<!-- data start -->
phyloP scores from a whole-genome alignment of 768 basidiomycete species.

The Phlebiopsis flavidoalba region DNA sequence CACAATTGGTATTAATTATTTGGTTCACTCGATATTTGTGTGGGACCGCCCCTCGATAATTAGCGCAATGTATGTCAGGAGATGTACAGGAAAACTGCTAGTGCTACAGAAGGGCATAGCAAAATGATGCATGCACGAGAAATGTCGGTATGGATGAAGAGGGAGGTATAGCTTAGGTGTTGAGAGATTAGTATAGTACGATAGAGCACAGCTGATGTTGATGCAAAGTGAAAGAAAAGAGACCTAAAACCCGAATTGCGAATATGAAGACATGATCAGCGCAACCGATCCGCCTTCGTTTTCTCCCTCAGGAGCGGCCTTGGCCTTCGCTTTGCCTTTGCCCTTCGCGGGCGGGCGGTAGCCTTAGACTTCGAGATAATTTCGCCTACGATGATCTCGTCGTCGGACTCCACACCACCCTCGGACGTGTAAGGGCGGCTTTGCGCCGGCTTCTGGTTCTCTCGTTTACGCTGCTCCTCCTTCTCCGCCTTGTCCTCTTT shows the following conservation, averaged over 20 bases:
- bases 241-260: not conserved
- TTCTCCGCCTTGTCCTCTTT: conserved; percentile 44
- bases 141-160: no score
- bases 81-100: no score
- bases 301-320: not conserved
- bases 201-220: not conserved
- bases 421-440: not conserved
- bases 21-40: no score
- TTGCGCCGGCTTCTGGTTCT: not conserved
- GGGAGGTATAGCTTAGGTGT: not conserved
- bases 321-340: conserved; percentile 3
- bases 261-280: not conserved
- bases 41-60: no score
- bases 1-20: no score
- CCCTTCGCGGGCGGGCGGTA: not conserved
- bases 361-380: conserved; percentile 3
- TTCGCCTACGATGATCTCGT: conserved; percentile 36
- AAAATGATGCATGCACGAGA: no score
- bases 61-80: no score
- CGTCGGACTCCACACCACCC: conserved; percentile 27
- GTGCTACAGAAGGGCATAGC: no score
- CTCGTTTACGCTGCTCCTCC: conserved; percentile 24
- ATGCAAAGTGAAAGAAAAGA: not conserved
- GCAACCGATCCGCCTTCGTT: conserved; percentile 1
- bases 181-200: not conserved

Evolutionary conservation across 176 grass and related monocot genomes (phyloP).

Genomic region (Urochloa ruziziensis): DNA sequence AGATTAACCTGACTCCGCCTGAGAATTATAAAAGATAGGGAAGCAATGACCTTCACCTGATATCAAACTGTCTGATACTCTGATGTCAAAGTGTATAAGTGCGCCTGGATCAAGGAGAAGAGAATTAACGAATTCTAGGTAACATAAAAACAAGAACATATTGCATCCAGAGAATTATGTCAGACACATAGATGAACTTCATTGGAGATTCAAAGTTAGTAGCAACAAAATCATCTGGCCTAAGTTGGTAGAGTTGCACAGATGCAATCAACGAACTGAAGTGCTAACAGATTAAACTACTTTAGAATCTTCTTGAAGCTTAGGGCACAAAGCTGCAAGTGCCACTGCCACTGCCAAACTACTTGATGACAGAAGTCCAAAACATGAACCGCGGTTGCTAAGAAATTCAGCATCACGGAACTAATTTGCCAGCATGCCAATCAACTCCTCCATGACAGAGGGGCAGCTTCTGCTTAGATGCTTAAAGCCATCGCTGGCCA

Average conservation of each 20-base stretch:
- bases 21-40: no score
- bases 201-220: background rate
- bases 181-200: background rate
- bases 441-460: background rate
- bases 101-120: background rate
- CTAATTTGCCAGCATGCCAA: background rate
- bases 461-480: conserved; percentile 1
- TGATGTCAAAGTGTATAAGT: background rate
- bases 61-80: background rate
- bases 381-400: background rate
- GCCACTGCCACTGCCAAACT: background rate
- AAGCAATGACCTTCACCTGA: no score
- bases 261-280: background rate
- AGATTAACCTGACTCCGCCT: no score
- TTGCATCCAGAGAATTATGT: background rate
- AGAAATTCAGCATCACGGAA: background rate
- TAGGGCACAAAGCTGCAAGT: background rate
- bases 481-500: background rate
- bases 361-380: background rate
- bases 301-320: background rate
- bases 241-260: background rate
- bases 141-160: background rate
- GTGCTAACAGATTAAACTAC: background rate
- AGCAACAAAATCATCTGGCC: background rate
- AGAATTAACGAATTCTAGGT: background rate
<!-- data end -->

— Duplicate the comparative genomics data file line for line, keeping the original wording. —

phyloP scores from a whole-genome alignment of 768 basidiomycete species.

The Phlebiopsis flavidoalba region DNA sequence CACAATTGGTATTAATTATTTGGTTCACTCGATATTTGTGTGGGACCGCCCCTCGATAATTAGCGCAATGTATGTCAGGAGATGTACAGGAAAACTGCTAGTGCTACAGAAGGGCATAGCAAAATGATGCATGCACGAGAAATGTCGGTATGGATGAAGAGGGAGGTATAGCTTAGGTGTTGAGAGATTAGTATAGTACGATAGAGCACAGCTGATGTTGATGCAAAGTGAAAGAAAAGAGACCTAAAACCCGAATTGCGAATATGAAGACATGATCAGCGCAACCGATCCGCCTTCGTTTTCTCCCTCAGGAGCGGCCTTGGCCTTCGCTTTGCCTTTGCCCTTCGCGGGCGGGCGGTAGCCTTAGACTTCGAGATAATTTCGCCTACGATGATCTCGTCGTCGGACTCCACACCACCCTCGGACGTGTAAGGGCGGCTTTGCGCCGGCTTCTGGTTCTCTCGTTTACGCTGCTCCTCCTTCTCCGCCTTGTCCTCTTT shows the following conservation, averaged over 20 bases:
- bases 241-260: not conserved
- TTCTCCGCCTTGTCCTCTTT: conserved; percentile 44
- bases 141-160: no score
- bases 81-100: no score
- bases 301-320: not conserved
- bases 201-220: not conserved
- bases 421-440: not conserved
- bases 21-40: no score
- TTGCGCCGGCTTCTGGTTCT: not conserved
- GGGAGGTATAGCTTAGGTGT: not conserved
- bases 321-340: conserved; percentile 3
- bases 261-280: not conserved
- bases 41-60: no score
- bases 1-20: no score
- CCCTTCGCGGGCGGGCGGTA: not conserved
- bases 361-380: conserved; percentile 3
- TTCGCCTACGATGATCTCGT: conserved; percentile 36
- AAAATGATGCATGCACGAGA: no score
- bases 61-80: no score
- CGTCGGACTCCACACCACCC: conserved; percentile 27
- GTGCTACAGAAGGGCATAGC: no score
- CTCGTTTACGCTGCTCCTCC: conserved; percentile 24
- ATGCAAAGTGAAAGAAAAGA: not conserved
- GCAACCGATCCGCCTTCGTT: conserved; percentile 1
- bases 181-200: not conserved

Evolutionary conservation across 176 grass and related monocot genomes (phyloP).

Genomic region (Urochloa ruziziensis): DNA sequence AGATTAACCTGACTCCGCCTGAGAATTATAAAAGATAGGGAAGCAATGACCTTCACCTGATATCAAACTGTCTGATACTCTGATGTCAAAGTGTATAAGTGCGCCTGGATCAAGGAGAAGAGAATTAACGAATTCTAGGTAACATAAAAACAAGAACATATTGCATCCAGAGAATTATGTCAGACACATAGATGAACTTCATTGGAGATTCAAAGTTAGTAGCAACAAAATCATCTGGCCTAAGTTGGTAGAGTTGCACAGATGCAATCAACGAACTGAAGTGCTAACAGATTAAACTACTTTAGAATCTTCTTGAAGCTTAGGGCACAAAGCTGCAAGTGCCACTGCCACTGCCAAACTACTTGATGACAGAAGTCCAAAACATGAACCGCGGTTGCTAAGAAATTCAGCATCACGGAACTAATTTGCCAGCATGCCAATCAACTCCTCCATGACAGAGGGGCAGCTTCTGCTTAGATGCTTAAAGCCATCGCTGGCCA

Average conservation of each 20-base stretch:
- bases 21-40: no score
- bases 201-220: background rate
- bases 181-200: background rate
- bases 441-460: background rate
- bases 101-120: background rate
- CTAATTTGCCAGCATGCCAA: background rate
- bases 461-480: conserved; percentile 1
- TGATGTCAAAGTGTATAAGT: background rate
- bases 61-80: background rate
- bases 381-400: background rate
- GCCACTGCCACTGCCAAACT: background rate
- AAGCAATGACCTTCACCTGA: no score
- bases 261-280: background rate
- AGATTAACCTGACTCCGCCT: no score
- TTGCATCCAGAGAATTATGT: background rate
- AGAAATTCAGCATCACGGAA: background rate
- TAGGGCACAAAGCTGCAAGT: background rate
- bases 481-500: background rate
- bases 361-380: background rate
- bases 301-320: background rate
- bases 241-260: background rate
- bases 141-160: background rate
- GTGCTAACAGATTAAACTAC: background rate
- AGCAACAAAATCATCTGGCC: background rate
- AGAATTAACGAATTCTAGGT: background rate